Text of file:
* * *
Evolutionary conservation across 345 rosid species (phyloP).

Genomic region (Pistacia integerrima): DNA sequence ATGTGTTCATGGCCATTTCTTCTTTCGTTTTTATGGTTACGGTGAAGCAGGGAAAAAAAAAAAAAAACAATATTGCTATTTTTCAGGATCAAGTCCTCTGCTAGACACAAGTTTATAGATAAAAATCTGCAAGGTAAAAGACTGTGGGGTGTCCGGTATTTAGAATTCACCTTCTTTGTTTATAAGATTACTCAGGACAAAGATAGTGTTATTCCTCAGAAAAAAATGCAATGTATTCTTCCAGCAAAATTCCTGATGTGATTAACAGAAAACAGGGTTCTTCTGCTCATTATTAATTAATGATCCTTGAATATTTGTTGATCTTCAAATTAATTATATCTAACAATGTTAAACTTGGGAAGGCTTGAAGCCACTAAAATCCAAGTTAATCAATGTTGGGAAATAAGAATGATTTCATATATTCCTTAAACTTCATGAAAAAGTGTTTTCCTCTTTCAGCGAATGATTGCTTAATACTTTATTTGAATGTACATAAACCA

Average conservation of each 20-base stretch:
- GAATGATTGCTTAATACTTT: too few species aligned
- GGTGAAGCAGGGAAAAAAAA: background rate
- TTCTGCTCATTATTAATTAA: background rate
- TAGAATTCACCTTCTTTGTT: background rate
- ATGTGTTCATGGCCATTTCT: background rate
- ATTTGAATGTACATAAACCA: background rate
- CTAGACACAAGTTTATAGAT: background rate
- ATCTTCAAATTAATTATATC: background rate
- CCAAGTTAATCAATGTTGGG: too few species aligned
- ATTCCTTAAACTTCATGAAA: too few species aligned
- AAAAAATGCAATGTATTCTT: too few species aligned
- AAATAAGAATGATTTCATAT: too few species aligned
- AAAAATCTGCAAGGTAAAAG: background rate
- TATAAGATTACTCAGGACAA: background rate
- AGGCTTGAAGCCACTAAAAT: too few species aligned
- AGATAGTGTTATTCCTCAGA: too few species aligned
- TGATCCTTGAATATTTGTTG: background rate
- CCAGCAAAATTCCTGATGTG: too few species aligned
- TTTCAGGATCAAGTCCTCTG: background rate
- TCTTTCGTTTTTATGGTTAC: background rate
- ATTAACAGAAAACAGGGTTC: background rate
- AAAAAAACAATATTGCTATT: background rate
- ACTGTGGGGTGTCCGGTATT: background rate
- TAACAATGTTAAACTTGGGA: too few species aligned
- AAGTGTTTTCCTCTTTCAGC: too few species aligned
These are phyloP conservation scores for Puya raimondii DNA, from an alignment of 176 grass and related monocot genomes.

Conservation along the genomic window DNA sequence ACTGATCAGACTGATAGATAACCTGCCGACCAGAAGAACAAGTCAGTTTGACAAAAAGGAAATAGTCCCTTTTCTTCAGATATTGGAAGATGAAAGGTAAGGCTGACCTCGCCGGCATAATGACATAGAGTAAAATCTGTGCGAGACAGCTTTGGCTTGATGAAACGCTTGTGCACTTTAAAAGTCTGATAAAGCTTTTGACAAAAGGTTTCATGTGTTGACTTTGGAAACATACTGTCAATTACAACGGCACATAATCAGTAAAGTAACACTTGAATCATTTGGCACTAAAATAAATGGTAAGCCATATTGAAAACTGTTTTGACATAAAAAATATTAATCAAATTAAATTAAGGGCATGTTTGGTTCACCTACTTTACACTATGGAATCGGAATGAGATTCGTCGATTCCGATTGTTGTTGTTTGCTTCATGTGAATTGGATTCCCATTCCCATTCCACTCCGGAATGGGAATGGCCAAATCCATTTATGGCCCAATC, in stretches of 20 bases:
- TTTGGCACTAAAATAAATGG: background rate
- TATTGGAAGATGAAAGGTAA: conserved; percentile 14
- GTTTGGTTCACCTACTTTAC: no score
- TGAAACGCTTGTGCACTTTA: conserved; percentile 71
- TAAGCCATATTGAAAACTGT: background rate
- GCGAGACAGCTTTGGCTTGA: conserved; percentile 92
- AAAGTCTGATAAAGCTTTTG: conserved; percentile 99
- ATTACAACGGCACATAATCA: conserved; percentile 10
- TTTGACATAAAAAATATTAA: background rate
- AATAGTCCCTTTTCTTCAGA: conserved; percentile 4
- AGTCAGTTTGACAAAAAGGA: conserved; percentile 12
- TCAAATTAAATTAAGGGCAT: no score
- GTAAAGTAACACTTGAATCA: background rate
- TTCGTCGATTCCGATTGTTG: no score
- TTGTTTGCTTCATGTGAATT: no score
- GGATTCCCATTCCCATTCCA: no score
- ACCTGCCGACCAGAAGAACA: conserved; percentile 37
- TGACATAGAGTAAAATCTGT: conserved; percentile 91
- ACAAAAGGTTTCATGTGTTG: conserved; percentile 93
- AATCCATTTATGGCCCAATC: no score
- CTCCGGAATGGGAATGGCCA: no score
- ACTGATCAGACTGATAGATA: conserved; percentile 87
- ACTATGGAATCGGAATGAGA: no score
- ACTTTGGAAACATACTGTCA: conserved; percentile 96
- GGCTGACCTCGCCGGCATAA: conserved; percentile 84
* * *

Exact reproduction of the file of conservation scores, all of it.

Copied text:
Evolutionary conservation across 345 rosid species (phyloP).

Genomic region (Pistacia integerrima): DNA sequence ATGTGTTCATGGCCATTTCTTCTTTCGTTTTTATGGTTACGGTGAAGCAGGGAAAAAAAAAAAAAAACAATATTGCTATTTTTCAGGATCAAGTCCTCTGCTAGACACAAGTTTATAGATAAAAATCTGCAAGGTAAAAGACTGTGGGGTGTCCGGTATTTAGAATTCACCTTCTTTGTTTATAAGATTACTCAGGACAAAGATAGTGTTATTCCTCAGAAAAAAATGCAATGTATTCTTCCAGCAAAATTCCTGATGTGATTAACAGAAAACAGGGTTCTTCTGCTCATTATTAATTAATGATCCTTGAATATTTGTTGATCTTCAAATTAATTATATCTAACAATGTTAAACTTGGGAAGGCTTGAAGCCACTAAAATCCAAGTTAATCAATGTTGGGAAATAAGAATGATTTCATATATTCCTTAAACTTCATGAAAAAGTGTTTTCCTCTTTCAGCGAATGATTGCTTAATACTTTATTTGAATGTACATAAACCA

Average conservation of each 20-base stretch:
- GAATGATTGCTTAATACTTT: too few species aligned
- GGTGAAGCAGGGAAAAAAAA: background rate
- TTCTGCTCATTATTAATTAA: background rate
- TAGAATTCACCTTCTTTGTT: background rate
- ATGTGTTCATGGCCATTTCT: background rate
- ATTTGAATGTACATAAACCA: background rate
- CTAGACACAAGTTTATAGAT: background rate
- ATCTTCAAATTAATTATATC: background rate
- CCAAGTTAATCAATGTTGGG: too few species aligned
- ATTCCTTAAACTTCATGAAA: too few species aligned
- AAAAAATGCAATGTATTCTT: too few species aligned
- AAATAAGAATGATTTCATAT: too few species aligned
- AAAAATCTGCAAGGTAAAAG: background rate
- TATAAGATTACTCAGGACAA: background rate
- AGGCTTGAAGCCACTAAAAT: too few species aligned
- AGATAGTGTTATTCCTCAGA: too few species aligned
- TGATCCTTGAATATTTGTTG: background rate
- CCAGCAAAATTCCTGATGTG: too few species aligned
- TTTCAGGATCAAGTCCTCTG: background rate
- TCTTTCGTTTTTATGGTTAC: background rate
- ATTAACAGAAAACAGGGTTC: background rate
- AAAAAAACAATATTGCTATT: background rate
- ACTGTGGGGTGTCCGGTATT: background rate
- TAACAATGTTAAACTTGGGA: too few species aligned
- AAGTGTTTTCCTCTTTCAGC: too few species aligned
These are phyloP conservation scores for Puya raimondii DNA, from an alignment of 176 grass and related monocot genomes.

Conservation along the genomic window DNA sequence ACTGATCAGACTGATAGATAACCTGCCGACCAGAAGAACAAGTCAGTTTGACAAAAAGGAAATAGTCCCTTTTCTTCAGATATTGGAAGATGAAAGGTAAGGCTGACCTCGCCGGCATAATGACATAGAGTAAAATCTGTGCGAGACAGCTTTGGCTTGATGAAACGCTTGTGCACTTTAAAAGTCTGATAAAGCTTTTGACAAAAGGTTTCATGTGTTGACTTTGGAAACATACTGTCAATTACAACGGCACATAATCAGTAAAGTAACACTTGAATCATTTGGCACTAAAATAAATGGTAAGCCATATTGAAAACTGTTTTGACATAAAAAATATTAATCAAATTAAATTAAGGGCATGTTTGGTTCACCTACTTTACACTATGGAATCGGAATGAGATTCGTCGATTCCGATTGTTGTTGTTTGCTTCATGTGAATTGGATTCCCATTCCCATTCCACTCCGGAATGGGAATGGCCAAATCCATTTATGGCCCAATC, in stretches of 20 bases:
- TTTGGCACTAAAATAAATGG: background rate
- TATTGGAAGATGAAAGGTAA: conserved; percentile 14
- GTTTGGTTCACCTACTTTAC: no score
- TGAAACGCTTGTGCACTTTA: conserved; percentile 71
- TAAGCCATATTGAAAACTGT: background rate
- GCGAGACAGCTTTGGCTTGA: conserved; percentile 92
- AAAGTCTGATAAAGCTTTTG: conserved; percentile 99
- ATTACAACGGCACATAATCA: conserved; percentile 10
- TTTGACATAAAAAATATTAA: background rate
- AATAGTCCCTTTTCTTCAGA: conserved; percentile 4
- AGTCAGTTTGACAAAAAGGA: conserved; percentile 12
- TCAAATTAAATTAAGGGCAT: no score
- GTAAAGTAACACTTGAATCA: background rate
- TTCGTCGATTCCGATTGTTG: no score
- TTGTTTGCTTCATGTGAATT: no score
- GGATTCCCATTCCCATTCCA: no score
- ACCTGCCGACCAGAAGAACA: conserved; percentile 37
- TGACATAGAGTAAAATCTGT: conserved; percentile 91
- ACAAAAGGTTTCATGTGTTG: conserved; percentile 93
- AATCCATTTATGGCCCAATC: no score
- CTCCGGAATGGGAATGGCCA: no score
- ACTGATCAGACTGATAGATA: conserved; percentile 87
- ACTATGGAATCGGAATGAGA: no score
- ACTTTGGAAACATACTGTCA: conserved; percentile 96
- GGCTGACCTCGCCGGCATAA: conserved; percentile 84